Much of the Action Plan is a reworking of measures earlier introduced in the Twelfth FYP APPC, but there are new elements. The APAP calls for creating a new air pollution prevention and control mechanism in which the government takes the leading role but invites participation from enterprises and the public, and incorporates market incentives. This mechanism also calls for regional collaboration, and establishes monitoring, alert, and emergency response systems for air pollution episodes.Footnote 18 The APAP also targets pollution from vehicles, calling for an increase in the share of public transportation, mandating phase out of older automobiles not meeting pollution standards (“yellow label” vehicles), and other measures.Footnote 19
Details of how the APAP was to be implemented in some regions came thick and fast. A week after it was released, on 17 September 2013, the Detailed Rules for the Implementation of the Action Plan for Preventing and Controlling Air Pollution in Beijing, Tianjin, Hebei and the Surrounding Regions Footnote 20 (Rules) were issued jointly by the MEP, the National Development and Reform Commission (NDRC) the Ministry of Finance (MOF), as well as by other agencies, to emphasize the urgency of controlling air pollution in the JJJ area and to spell out the tasks facing local governments. The Rules set targets – in many cases, highly-specific technology-related targets – for reducing PM2.5 concentrations, eliminating and upgrading generators, boilers and equipment in the major polluting industries, and switching to cleaner energy. The Rules also provided a road map for industrial restructuring in the region, including the elimination of excess capacity in several polluting industries and raising energy efficiency in existing installations in the covered industries.
While some of the targets apply universally to all six provinces and municipalities, Hebei was given significantly more stringent targets for cutting coal consumption and eliminating obsolete production capacity. Tables 1 and 2 show the specific targets for the six provinces and municipalities. Hebei's target of 40 million tons is nearly half of the total net coal reduction assigned to the JJJ region. Excess capacity cuts in Hebei's targeted industries are also significantly larger than those assigned to neighbouring provinces. Part of the reason for the focus on Hebei is its proximity to Beijing, and the resulting impact on air quality in the capital.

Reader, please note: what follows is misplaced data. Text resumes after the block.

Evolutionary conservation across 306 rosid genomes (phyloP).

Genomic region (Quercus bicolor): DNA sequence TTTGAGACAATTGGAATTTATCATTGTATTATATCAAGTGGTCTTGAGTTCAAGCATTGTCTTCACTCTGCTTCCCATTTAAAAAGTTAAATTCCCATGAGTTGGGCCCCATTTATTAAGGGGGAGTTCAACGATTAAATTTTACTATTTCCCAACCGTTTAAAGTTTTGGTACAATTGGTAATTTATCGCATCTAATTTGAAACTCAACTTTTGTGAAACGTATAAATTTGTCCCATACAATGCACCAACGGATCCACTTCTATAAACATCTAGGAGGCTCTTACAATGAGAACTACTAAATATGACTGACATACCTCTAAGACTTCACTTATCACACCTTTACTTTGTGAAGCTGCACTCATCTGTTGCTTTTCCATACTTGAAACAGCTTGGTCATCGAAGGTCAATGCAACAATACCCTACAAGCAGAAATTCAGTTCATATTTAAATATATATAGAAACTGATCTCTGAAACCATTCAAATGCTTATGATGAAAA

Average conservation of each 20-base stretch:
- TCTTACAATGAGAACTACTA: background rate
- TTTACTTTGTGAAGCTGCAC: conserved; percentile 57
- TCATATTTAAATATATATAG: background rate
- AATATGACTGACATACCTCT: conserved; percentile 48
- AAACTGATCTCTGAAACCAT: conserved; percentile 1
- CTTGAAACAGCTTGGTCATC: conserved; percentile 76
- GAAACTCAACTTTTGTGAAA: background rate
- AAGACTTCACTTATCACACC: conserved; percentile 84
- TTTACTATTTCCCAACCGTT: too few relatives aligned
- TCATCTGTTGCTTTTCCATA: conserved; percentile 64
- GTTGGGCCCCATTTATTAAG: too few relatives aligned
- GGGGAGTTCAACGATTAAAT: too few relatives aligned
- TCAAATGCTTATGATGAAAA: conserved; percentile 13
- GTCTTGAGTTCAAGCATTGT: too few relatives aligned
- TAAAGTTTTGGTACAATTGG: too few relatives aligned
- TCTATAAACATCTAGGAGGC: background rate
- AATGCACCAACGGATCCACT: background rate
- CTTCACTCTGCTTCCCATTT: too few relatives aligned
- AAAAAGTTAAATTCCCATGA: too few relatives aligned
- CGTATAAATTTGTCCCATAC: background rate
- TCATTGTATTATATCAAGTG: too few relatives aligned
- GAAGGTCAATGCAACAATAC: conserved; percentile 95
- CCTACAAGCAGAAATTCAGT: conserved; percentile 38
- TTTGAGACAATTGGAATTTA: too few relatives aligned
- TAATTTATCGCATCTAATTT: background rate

To ensure implementation, the central government made clear that senior provincial officials would be held accountable for meeting the targets. Lest there be doubt, in April 2014, the State Council issued Measures to Evaluate the Implementation of the Action Plan on Air Pollution Prevention and Control (“the Measures”).Footnote 21 The Measures introduce a scoring system to evaluate local government performance in the key areas of work listed in the Action Plan. In addition, achievement in reducing particulate matter will be included in performance evaluations of senior and mid-level officials, with the possibility that senior provincial officials could be summoned by the central government to explain any failure to deliver progress. Provincial Party secretaries and governors of all the provinces and municipalities covered by this document have been asked to sign letters of target responsibility for curbing air pollution in their localities. While this effort broadly follows previous hold-to-account practices in China's environmental governance, such as personnel management,Footnote 22 cadre evaluation,Footnote 23 and overriding or “mandatory punishment-based” (yipiao foujue 一票否决) targetsFootnote 24 noted in Shin,Footnote 25 it is noteworthy for its urgency and prioritization.